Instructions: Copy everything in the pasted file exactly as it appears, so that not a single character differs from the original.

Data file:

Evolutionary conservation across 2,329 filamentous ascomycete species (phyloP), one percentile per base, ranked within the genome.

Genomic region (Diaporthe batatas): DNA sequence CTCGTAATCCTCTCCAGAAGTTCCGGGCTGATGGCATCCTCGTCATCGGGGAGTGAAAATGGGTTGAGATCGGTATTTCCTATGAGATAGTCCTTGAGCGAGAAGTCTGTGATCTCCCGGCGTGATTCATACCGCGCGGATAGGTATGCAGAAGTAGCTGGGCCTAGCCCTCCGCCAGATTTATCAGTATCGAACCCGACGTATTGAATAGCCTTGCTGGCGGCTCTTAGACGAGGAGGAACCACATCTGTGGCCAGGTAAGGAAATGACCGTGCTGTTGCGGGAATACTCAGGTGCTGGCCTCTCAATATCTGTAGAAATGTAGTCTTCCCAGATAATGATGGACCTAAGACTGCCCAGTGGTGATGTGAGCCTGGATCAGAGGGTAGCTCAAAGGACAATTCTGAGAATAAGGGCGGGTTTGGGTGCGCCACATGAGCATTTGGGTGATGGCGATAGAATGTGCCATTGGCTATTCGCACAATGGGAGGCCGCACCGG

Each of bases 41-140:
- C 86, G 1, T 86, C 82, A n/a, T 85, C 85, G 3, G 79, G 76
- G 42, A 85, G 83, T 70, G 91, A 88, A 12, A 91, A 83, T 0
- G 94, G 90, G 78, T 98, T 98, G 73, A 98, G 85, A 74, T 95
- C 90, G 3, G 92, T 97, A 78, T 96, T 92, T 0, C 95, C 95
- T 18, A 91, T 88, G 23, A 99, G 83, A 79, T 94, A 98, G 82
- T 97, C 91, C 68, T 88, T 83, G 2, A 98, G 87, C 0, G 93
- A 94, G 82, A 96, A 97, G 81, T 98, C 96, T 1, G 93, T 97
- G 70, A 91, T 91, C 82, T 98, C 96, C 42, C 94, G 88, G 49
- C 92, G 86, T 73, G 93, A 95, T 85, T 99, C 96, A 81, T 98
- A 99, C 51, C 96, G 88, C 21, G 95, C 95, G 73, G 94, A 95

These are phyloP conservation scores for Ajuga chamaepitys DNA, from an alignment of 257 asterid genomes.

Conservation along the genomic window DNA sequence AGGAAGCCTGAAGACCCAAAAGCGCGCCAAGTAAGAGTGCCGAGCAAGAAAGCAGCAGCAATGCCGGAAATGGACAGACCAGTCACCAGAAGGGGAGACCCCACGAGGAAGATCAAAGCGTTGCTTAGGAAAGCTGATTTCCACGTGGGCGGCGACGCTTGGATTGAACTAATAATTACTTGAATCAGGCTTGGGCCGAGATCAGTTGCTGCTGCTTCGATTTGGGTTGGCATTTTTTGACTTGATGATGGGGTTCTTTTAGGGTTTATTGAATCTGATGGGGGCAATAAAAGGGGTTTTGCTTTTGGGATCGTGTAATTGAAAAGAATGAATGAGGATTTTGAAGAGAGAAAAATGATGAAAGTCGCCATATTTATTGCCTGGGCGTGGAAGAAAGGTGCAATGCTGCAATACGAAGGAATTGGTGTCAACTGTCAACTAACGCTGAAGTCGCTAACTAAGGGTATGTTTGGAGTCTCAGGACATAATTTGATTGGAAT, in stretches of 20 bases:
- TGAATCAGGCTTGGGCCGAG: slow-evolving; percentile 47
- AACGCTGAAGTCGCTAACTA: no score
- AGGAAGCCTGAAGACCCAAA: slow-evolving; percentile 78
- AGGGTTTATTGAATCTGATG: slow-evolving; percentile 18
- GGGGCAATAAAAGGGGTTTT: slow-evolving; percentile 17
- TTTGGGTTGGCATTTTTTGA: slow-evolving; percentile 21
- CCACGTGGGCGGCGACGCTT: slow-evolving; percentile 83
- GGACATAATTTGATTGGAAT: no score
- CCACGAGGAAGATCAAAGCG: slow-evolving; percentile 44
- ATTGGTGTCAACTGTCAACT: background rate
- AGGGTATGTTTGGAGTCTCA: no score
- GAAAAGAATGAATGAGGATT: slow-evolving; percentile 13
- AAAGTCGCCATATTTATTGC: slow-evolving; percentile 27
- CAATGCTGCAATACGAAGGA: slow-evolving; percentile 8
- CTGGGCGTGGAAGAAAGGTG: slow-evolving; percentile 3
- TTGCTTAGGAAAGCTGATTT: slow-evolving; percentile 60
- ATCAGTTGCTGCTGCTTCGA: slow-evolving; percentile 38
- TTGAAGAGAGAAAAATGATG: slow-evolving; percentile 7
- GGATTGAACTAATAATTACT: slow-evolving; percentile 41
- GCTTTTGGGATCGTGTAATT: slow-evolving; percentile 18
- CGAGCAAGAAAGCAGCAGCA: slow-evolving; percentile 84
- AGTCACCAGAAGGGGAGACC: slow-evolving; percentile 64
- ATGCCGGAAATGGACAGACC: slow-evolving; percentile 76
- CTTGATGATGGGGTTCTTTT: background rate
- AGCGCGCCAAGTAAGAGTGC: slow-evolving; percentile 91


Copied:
Evolutionary conservation across 2,329 filamentous ascomycete species (phyloP), one percentile per base, ranked within the genome.

Genomic region (Diaporthe batatas): DNA sequence CTCGTAATCCTCTCCAGAAGTTCCGGGCTGATGGCATCCTCGTCATCGGGGAGTGAAAATGGGTTGAGATCGGTATTTCCTATGAGATAGTCCTTGAGCGAGAAGTCTGTGATCTCCCGGCGTGATTCATACCGCGCGGATAGGTATGCAGAAGTAGCTGGGCCTAGCCCTCCGCCAGATTTATCAGTATCGAACCCGACGTATTGAATAGCCTTGCTGGCGGCTCTTAGACGAGGAGGAACCACATCTGTGGCCAGGTAAGGAAATGACCGTGCTGTTGCGGGAATACTCAGGTGCTGGCCTCTCAATATCTGTAGAAATGTAGTCTTCCCAGATAATGATGGACCTAAGACTGCCCAGTGGTGATGTGAGCCTGGATCAGAGGGTAGCTCAAAGGACAATTCTGAGAATAAGGGCGGGTTTGGGTGCGCCACATGAGCATTTGGGTGATGGCGATAGAATGTGCCATTGGCTATTCGCACAATGGGAGGCCGCACCGG

Each of bases 41-140:
- C 86, G 1, T 86, C 82, A n/a, T 85, C 85, G 3, G 79, G 76
- G 42, A 85, G 83, T 70, G 91, A 88, A 12, A 91, A 83, T 0
- G 94, G 90, G 78, T 98, T 98, G 73, A 98, G 85, A 74, T 95
- C 90, G 3, G 92, T 97, A 78, T 96, T 92, T 0, C 95, C 95
- T 18, A 91, T 88, G 23, A 99, G 83, A 79, T 94, A 98, G 82
- T 97, C 91, C 68, T 88, T 83, G 2, A 98, G 87, C 0, G 93
- A 94, G 82, A 96, A 97, G 81, T 98, C 96, T 1, G 93, T 97
- G 70, A 91, T 91, C 82, T 98, C 96, C 42, C 94, G 88, G 49
- C 92, G 86, T 73, G 93, A 95, T 85, T 99, C 96, A 81, T 98
- A 99, C 51, C 96, G 88, C 21, G 95, C 95, G 73, G 94, A 95

These are phyloP conservation scores for Ajuga chamaepitys DNA, from an alignment of 257 asterid genomes.

Conservation along the genomic window DNA sequence AGGAAGCCTGAAGACCCAAAAGCGCGCCAAGTAAGAGTGCCGAGCAAGAAAGCAGCAGCAATGCCGGAAATGGACAGACCAGTCACCAGAAGGGGAGACCCCACGAGGAAGATCAAAGCGTTGCTTAGGAAAGCTGATTTCCACGTGGGCGGCGACGCTTGGATTGAACTAATAATTACTTGAATCAGGCTTGGGCCGAGATCAGTTGCTGCTGCTTCGATTTGGGTTGGCATTTTTTGACTTGATGATGGGGTTCTTTTAGGGTTTATTGAATCTGATGGGGGCAATAAAAGGGGTTTTGCTTTTGGGATCGTGTAATTGAAAAGAATGAATGAGGATTTTGAAGAGAGAAAAATGATGAAAGTCGCCATATTTATTGCCTGGGCGTGGAAGAAAGGTGCAATGCTGCAATACGAAGGAATTGGTGTCAACTGTCAACTAACGCTGAAGTCGCTAACTAAGGGTATGTTTGGAGTCTCAGGACATAATTTGATTGGAAT, in stretches of 20 bases:
- TGAATCAGGCTTGGGCCGAG: slow-evolving; percentile 47
- AACGCTGAAGTCGCTAACTA: no score
- AGGAAGCCTGAAGACCCAAA: slow-evolving; percentile 78
- AGGGTTTATTGAATCTGATG: slow-evolving; percentile 18
- GGGGCAATAAAAGGGGTTTT: slow-evolving; percentile 17
- TTTGGGTTGGCATTTTTTGA: slow-evolving; percentile 21
- CCACGTGGGCGGCGACGCTT: slow-evolving; percentile 83
- GGACATAATTTGATTGGAAT: no score
- CCACGAGGAAGATCAAAGCG: slow-evolving; percentile 44
- ATTGGTGTCAACTGTCAACT: background rate
- AGGGTATGTTTGGAGTCTCA: no score
- GAAAAGAATGAATGAGGATT: slow-evolving; percentile 13
- AAAGTCGCCATATTTATTGC: slow-evolving; percentile 27
- CAATGCTGCAATACGAAGGA: slow-evolving; percentile 8
- CTGGGCGTGGAAGAAAGGTG: slow-evolving; percentile 3
- TTGCTTAGGAAAGCTGATTT: slow-evolving; percentile 60
- ATCAGTTGCTGCTGCTTCGA: slow-evolving; percentile 38
- TTGAAGAGAGAAAAATGATG: slow-evolving; percentile 7
- GGATTGAACTAATAATTACT: slow-evolving; percentile 41
- GCTTTTGGGATCGTGTAATT: slow-evolving; percentile 18
- CGAGCAAGAAAGCAGCAGCA: slow-evolving; percentile 84
- AGTCACCAGAAGGGGAGACC: slow-evolving; percentile 64
- ATGCCGGAAATGGACAGACC: slow-evolving; percentile 76
- CTTGATGATGGGGTTCTTTT: background rate
- AGCGCGCCAAGTAAGAGTGC: slow-evolving; percentile 91